Hours after Congress passed a range of proposals to combat sexual assaults in the armed forces, President Barack Obama ordered military leaders on Friday to conduct a yearlong review of their progress in eliminating rape from the ranks — and threatened further changes if he is not satisfied.
"So long as our women and men in uniform face the insider threat of sexual assault, we have an urgent obligation to do more to support victims and hold perpetrators accountable for their crimes," Obama said.
Defense Secretary Chuck Hagel, ordered by the president to conduct a "full-scale" review and report back next December, said the Pentagon welcomed Obama's attention and shared his commitment to fight sexual assaults.
Reaction among sexual assault survivors and their advocates was mixed.
Jennifer McClendon, a former sailor who says she was assaulted several times by a supervisor over a period of weeks while serving on the USS Donald Cook in 2000, called Obama's order "a good thing."
But the Silver Spring woman said she was skeptical that commanders would implement the changes that Obama is expected to sign into law.
"I don't think that just because the requirement comes from the president that anyone is going to take him seriously," McClendon said. "The military has demonstrated a long tradition of bucking authority."
Sen. Kirsten Gillibrand said changes so far have fallen short of the "fundamental reform needed" to instill victims' confidence in the military justice system.
The New York Democrat has sponsored legislation to take prosecutions out of the chain of command, where officers have the sole authority to decide whether to send troops accused of sexual assault to court-martial, and give it to trained lawyers.
"I do not want to wait another year to enact the one reform survivors have asked for in removing commanders with no legal training and conflicts of interest from the decision of whether or not to prosecute a rape or sexual assault," Gillibrand said.
Sen. Ben Cardin is a co-sponsor of Gillibrand's legislation, which is expected to come to a vote early next year. Reps. Elijah Cummings, Donna Edwards, John Sarbanes and Chris Van Hollen all have signed on to similar legislation in the House. All are Maryland Democrats.
Military leaders, including Hagel and the Joint Chiefs of Staff and their allies in Congress, which include the chairmen of the House and Senate armed services committees, oppose taking prosecutions out of the chain of command. They say the commander's authority to refer troops to court-martial is an essential tool for maintaining order and discipline — and for holding officers accountable for their units. They say efforts that are already underway and the heightened attention now focused on sexual assaults should improve the system.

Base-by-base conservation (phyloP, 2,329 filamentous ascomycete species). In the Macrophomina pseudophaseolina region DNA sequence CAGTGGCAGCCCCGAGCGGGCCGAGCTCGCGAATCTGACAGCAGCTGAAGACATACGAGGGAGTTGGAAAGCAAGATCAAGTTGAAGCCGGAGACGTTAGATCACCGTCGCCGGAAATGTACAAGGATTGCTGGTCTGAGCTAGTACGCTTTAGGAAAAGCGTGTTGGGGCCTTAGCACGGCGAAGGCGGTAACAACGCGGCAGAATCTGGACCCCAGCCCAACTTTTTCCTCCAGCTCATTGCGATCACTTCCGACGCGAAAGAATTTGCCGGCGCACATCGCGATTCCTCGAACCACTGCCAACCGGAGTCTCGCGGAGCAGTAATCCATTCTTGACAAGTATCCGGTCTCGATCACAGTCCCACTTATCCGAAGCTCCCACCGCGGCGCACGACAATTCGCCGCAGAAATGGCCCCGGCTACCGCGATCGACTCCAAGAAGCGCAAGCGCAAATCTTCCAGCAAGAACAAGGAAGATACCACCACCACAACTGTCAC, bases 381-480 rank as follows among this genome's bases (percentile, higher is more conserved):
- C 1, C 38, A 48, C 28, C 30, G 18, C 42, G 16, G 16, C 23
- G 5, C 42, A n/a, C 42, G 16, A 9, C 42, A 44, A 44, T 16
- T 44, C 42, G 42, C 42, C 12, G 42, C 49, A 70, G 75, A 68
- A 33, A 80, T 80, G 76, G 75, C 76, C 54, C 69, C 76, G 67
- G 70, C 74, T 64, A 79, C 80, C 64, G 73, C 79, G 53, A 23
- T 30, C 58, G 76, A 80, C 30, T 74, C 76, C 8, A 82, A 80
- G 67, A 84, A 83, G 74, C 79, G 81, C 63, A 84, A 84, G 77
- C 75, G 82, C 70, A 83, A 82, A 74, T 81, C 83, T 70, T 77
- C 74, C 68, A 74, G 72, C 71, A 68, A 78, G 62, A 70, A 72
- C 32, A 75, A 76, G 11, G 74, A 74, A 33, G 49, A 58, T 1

The Pentagon estimates that 26,000 service members were subjected to unwanted sexual contact last year. But only 3,374 reported an assault, and only 594 suspects were sent to court-martial.
Female service members are far more likely than males to be sexually assaulted, according to Defense Department data. But because male service members outnumber females, the Pentagon believes the majority of victims are men.
Those men are less likely than women to report an assault. And when they do, as The Baltimore Sun reported this week, military authorities are less likely to identify a suspect, refer charges to a court-martial or discharge a perpetrator.
The Senate approved new legal protections for sexual assault victims late Thursday as part of the sweeping National Defense Authorization Act. The legislation cleared the House earlier in the week, and Obama is expected to sign it.
Among its provisions, the law would eliminate the statute of limitations on sexual assaults, preclude commanders from using a suspect's good military character as a reason for not filing charges, and require civilian review if a commander declines to prosecute a case.
It would also strip commanders of the authority to dismiss the findings of a court-martial — a power that drew attention this year after an Air Force general tossed the sexual assault conviction of a fighter pilot under his command — and bar them from reducing sentences ordered by military judges or juries.
The law would criminalize retaliation against victims who report a sexual assault and mandate a dishonorable discharge for anyone convicted of a sexual assault.
And it would require every brigade to have a certified sexual assault nurse examiner trained to gather evidence with a rape kit, grant victims "reasonable" protection from the accused, and increase protections for whistle-blowers.
Sen. Barbara A. Mikulski called the legislation "historic."
"It strengthens the justice system," the Maryland Democrat said. "It provides counsel and support for victims. Most importantly, it provides a serious deterrent for those who dare take advantage of our most patriotic Americans."
Obama has not declared a position on taking prosecutions out of the chain of command, but suggested Friday that he is open to further changes. He ordered Hagel and Joint Chiefs Chairman Martin Dempsey to report back to him by Dec. 1, 2014.
"If I do not see the kind of progress I expect," Obama said, "then we will consider additional reforms that may be required to eliminate this crime from our military ranks."
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